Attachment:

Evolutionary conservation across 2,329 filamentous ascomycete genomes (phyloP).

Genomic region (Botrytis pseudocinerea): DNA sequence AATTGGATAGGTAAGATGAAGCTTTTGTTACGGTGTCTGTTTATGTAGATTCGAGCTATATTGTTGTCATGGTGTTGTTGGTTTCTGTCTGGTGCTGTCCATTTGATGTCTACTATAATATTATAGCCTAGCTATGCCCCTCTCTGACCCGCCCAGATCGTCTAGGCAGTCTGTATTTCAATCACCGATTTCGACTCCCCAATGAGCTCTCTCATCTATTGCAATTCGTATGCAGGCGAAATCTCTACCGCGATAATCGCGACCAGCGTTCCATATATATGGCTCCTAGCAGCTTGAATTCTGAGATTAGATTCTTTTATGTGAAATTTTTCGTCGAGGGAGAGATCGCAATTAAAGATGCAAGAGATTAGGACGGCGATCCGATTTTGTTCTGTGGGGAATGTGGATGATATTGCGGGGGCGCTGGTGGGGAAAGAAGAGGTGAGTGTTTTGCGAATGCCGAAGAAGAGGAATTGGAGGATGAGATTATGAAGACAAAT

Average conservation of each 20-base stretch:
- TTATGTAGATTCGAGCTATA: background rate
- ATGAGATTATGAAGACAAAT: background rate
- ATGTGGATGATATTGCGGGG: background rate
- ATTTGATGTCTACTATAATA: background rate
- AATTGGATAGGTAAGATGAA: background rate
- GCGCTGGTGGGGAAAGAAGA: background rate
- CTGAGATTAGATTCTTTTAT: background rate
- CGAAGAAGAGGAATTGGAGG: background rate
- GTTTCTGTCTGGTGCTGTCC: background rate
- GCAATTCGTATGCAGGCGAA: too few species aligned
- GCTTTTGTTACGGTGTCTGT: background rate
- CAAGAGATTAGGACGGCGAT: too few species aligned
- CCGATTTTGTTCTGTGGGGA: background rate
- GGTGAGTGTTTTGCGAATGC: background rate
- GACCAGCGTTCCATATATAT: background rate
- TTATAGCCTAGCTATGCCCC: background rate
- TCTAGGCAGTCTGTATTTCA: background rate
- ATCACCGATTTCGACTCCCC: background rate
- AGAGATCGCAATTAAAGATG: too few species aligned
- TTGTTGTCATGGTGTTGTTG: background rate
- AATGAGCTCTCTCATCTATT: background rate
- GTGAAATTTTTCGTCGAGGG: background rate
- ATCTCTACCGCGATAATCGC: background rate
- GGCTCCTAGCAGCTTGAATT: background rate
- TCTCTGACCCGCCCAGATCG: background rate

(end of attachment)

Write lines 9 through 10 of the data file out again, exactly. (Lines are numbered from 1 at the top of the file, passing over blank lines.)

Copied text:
- GCGCTGGTGGGGAAAGAAGA: background rate
- CTGAGATTAGATTCTTTTAT: background rate